Radiation surges after Japan plant blasts

Japan warned radioactive levels had become "significantly" higher around a quake-stricken nuclear power plant on Tuesday after explosions at two reactors, and the French embassy said a low level radioactive wind could reach Tokyo by the evening.

Prime Minister Naoto Kan urged people within 30 km (18 miles) of the facility north of Tokyo to remain indoors, underscoring the dramatic worsening of Japan’s nuclear crisis, the world’s most serious since the Chernobyl disaster in Ukraine in 1986.

As concern about the crippling economic impact of the nuclear and earthquake disasters mounted, Japanese stocks plunged 13 percent – heading for their biggest drop since 1987 — compounding a slide of 7.6 percent the day before. The two-day fall has wiped $720 billion off the market.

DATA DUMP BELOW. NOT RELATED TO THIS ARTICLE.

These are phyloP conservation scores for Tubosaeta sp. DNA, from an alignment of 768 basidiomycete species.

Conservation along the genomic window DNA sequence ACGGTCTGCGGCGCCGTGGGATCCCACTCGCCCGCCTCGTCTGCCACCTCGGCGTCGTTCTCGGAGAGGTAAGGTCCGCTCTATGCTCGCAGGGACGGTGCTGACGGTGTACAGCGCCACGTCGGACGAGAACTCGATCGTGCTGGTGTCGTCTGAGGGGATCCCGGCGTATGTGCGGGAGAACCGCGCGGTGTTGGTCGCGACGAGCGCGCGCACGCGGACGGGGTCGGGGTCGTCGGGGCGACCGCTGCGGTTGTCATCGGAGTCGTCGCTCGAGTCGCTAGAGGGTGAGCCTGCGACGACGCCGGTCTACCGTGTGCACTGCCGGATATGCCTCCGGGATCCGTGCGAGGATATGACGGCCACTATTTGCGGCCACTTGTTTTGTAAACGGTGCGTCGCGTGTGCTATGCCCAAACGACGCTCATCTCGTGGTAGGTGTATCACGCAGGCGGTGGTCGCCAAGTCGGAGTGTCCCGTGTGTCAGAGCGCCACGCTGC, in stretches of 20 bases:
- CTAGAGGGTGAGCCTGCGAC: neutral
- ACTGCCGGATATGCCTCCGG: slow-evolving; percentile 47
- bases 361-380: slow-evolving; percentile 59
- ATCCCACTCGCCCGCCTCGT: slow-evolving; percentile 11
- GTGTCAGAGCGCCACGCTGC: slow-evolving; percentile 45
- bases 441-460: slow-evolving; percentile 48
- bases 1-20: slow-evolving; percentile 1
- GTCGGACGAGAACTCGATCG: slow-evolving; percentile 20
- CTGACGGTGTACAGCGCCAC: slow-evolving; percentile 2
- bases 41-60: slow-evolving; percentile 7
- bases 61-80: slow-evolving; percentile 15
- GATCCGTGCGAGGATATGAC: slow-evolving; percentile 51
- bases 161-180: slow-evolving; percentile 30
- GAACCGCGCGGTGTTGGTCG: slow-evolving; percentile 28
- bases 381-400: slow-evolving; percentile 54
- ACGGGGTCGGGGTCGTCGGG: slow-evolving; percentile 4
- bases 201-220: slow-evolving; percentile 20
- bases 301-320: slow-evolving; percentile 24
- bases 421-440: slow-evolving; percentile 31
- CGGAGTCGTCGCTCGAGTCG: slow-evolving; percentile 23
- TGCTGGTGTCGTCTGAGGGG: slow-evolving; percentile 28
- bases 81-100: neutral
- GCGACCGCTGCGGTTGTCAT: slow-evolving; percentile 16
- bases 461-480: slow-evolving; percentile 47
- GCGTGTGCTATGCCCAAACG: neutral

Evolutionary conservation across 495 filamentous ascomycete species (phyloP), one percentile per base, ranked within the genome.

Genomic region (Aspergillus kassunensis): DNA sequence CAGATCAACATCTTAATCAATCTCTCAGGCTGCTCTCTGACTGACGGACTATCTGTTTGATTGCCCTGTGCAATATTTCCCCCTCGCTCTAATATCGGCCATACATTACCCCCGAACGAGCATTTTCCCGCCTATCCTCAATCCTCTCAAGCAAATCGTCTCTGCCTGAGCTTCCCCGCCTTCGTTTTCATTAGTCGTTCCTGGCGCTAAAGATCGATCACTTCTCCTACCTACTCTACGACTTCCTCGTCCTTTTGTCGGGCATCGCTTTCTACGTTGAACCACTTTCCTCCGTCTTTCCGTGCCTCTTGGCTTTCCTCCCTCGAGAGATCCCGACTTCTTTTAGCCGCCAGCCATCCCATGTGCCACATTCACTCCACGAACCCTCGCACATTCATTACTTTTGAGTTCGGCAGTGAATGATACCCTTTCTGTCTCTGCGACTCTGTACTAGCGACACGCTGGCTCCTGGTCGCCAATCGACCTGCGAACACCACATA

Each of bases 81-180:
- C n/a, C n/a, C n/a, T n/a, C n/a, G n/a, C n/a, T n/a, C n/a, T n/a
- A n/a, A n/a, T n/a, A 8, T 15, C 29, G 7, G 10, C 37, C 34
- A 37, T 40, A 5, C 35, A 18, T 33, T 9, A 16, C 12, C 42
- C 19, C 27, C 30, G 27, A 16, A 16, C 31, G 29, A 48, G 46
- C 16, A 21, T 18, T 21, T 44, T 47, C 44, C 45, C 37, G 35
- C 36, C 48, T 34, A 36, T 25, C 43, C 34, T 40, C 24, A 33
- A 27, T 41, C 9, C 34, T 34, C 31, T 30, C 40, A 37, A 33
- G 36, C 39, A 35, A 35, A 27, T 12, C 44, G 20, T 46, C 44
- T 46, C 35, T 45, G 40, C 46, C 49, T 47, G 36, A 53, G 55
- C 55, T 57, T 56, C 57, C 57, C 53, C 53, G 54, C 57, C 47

In a sign of mounting fears about the risk of harmful radiation, Air China said it had canceled flights from Beijing and Shanghai to Tokyo, but there was no sign that people were rushing en masse to the capital’s airports to leave.

"There has been a fire at the No. 4 reactor and radiation levels in the surrounding area have heightened significantly. The possibility of further radioactive leakage is heightening," a grim-faced Kan said in an address to the nation.

Read the rest of the story: Radiation leaps after Japan plant blasts.


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